Police forces in England and Wales have up to 18 million "mugshots" on a facial recognition database, including many who have never been charged or have been cleared of any offences. This has important implications for privacy and civil liberties.
In 2012 despite a ruling of the UK High Court warning police forces to revise their policies in "months, not years", no action seems to have been taken because the law in this field remains uncertain. Therefore, it is not illegal at present for police forces to retain their data bases of downloaded images. It is likely that there will be a public debate on possible legislation against the need for national security.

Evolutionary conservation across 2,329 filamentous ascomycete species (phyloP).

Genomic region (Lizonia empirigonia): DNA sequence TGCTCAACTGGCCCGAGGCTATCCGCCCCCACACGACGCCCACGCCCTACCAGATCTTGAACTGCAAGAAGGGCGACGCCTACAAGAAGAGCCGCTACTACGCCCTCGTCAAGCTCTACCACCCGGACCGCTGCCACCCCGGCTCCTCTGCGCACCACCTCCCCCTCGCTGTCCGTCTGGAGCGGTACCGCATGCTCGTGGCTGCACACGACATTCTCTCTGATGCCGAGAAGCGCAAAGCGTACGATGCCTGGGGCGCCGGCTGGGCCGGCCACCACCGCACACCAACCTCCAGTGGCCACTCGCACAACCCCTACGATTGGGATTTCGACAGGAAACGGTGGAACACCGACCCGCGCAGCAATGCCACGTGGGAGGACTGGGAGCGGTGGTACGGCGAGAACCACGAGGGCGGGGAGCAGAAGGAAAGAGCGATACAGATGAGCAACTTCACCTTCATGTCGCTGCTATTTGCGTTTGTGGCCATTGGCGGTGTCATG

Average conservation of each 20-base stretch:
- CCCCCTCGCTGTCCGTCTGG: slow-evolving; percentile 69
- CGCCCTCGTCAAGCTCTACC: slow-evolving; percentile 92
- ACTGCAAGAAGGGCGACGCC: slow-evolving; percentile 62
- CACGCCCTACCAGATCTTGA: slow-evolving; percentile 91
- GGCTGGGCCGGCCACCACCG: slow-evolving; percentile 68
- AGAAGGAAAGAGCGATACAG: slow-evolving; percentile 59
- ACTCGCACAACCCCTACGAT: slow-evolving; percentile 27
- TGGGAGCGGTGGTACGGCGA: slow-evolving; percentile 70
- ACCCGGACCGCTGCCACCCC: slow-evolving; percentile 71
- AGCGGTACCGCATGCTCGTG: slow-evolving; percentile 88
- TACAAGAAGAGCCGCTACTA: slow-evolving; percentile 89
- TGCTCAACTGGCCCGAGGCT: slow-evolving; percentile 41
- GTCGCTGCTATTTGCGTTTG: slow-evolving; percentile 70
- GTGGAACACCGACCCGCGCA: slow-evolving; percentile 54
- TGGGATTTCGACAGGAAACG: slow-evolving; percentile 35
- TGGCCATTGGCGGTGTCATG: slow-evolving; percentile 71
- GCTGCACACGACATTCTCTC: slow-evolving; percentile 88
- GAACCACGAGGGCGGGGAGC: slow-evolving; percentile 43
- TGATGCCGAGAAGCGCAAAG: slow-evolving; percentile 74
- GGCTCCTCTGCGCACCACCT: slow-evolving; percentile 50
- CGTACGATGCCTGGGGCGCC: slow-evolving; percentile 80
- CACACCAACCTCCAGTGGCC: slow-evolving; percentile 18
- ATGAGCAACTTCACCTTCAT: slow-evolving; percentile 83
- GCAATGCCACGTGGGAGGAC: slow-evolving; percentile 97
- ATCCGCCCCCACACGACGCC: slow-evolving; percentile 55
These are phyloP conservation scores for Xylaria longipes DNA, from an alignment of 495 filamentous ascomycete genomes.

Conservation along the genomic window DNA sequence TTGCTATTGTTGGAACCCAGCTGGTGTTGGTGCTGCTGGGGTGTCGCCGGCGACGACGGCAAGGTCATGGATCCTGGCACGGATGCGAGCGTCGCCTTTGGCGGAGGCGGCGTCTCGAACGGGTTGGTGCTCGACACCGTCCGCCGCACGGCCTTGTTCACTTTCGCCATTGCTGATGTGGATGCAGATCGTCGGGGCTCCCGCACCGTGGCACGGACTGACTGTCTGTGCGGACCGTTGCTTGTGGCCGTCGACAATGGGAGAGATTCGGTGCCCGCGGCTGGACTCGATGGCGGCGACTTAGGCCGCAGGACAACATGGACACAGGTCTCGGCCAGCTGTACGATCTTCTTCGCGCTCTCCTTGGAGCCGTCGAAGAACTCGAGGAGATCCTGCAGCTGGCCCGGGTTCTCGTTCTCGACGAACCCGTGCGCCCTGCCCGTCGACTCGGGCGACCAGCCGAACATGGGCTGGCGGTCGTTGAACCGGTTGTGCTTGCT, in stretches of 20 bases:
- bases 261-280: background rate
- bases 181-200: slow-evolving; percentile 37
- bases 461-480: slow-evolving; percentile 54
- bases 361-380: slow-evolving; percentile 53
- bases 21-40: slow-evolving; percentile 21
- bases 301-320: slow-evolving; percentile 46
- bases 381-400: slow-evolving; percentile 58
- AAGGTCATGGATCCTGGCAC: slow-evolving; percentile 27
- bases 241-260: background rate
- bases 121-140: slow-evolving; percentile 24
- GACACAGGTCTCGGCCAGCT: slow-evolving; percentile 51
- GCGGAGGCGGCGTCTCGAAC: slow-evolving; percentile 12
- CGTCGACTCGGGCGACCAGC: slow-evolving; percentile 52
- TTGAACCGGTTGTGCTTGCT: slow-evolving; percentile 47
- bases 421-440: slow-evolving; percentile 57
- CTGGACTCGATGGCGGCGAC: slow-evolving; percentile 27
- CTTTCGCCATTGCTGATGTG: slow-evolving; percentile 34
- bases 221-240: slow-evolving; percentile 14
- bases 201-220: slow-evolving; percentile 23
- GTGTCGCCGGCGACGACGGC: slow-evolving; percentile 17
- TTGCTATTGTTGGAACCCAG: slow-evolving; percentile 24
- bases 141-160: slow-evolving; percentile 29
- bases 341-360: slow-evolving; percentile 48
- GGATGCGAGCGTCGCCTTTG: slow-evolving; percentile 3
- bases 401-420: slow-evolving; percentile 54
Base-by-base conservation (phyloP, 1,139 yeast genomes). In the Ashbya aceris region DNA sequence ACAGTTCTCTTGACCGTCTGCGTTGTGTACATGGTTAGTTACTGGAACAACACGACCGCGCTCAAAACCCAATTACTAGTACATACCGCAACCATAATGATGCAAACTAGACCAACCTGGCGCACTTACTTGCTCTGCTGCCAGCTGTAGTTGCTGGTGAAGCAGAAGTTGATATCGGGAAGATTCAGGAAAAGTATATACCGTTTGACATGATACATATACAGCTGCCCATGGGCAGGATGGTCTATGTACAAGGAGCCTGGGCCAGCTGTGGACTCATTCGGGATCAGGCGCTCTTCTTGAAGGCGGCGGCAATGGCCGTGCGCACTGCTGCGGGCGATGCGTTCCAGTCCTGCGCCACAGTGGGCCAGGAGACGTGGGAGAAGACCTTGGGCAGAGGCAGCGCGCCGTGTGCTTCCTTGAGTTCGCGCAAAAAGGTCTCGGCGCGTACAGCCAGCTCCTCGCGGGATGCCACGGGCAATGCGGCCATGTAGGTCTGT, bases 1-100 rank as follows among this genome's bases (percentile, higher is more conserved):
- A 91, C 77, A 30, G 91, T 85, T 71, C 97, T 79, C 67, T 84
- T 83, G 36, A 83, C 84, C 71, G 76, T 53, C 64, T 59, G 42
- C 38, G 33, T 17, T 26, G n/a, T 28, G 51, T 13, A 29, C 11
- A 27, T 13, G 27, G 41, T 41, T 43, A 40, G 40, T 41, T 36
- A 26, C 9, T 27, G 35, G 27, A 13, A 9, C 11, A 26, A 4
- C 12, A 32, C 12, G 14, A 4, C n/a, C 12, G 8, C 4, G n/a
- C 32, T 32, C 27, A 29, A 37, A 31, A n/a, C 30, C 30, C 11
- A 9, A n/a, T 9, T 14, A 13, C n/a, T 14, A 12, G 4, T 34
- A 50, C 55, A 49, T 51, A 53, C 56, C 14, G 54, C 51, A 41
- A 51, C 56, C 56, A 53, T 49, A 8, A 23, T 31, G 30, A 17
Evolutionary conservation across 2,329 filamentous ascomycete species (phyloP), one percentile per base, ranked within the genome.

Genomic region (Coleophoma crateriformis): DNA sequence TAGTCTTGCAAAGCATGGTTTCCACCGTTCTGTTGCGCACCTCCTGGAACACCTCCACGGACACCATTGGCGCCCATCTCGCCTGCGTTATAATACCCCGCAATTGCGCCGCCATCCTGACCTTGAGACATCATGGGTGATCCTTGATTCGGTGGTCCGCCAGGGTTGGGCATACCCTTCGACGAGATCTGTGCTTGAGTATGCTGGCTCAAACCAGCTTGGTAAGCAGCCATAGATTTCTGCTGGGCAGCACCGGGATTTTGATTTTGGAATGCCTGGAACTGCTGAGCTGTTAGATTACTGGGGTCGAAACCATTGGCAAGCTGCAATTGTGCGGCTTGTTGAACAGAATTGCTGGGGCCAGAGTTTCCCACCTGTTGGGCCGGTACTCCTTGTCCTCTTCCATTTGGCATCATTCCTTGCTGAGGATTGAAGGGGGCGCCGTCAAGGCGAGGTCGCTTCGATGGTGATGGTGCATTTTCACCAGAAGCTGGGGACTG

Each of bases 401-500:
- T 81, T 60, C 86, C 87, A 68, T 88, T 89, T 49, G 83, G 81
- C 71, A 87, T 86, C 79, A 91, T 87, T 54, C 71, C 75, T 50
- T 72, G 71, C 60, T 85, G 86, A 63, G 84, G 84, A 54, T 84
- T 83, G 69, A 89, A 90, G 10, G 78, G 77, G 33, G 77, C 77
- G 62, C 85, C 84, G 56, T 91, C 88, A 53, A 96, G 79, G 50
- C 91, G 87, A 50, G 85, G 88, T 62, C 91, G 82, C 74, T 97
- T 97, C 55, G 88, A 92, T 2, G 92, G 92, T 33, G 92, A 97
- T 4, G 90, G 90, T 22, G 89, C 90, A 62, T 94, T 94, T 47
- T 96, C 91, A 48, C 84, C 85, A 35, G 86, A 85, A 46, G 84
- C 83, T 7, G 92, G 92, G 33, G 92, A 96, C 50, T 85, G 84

And as facial recognition becomes more present in everyday life, we are going to need new regulations protecting the anonymity of our faces, just as we are protecting our cellphones and, hopefully, the metadata therein. If we don't, we will lose our ability to be anonymous – and even when we're talking about identifying sex offenders, retaining some measure of anonymity is important. Would you really want to cast a controversial vote or publicly protest in a world where your peers or the cops could track down your cheekbone pattern in seconds?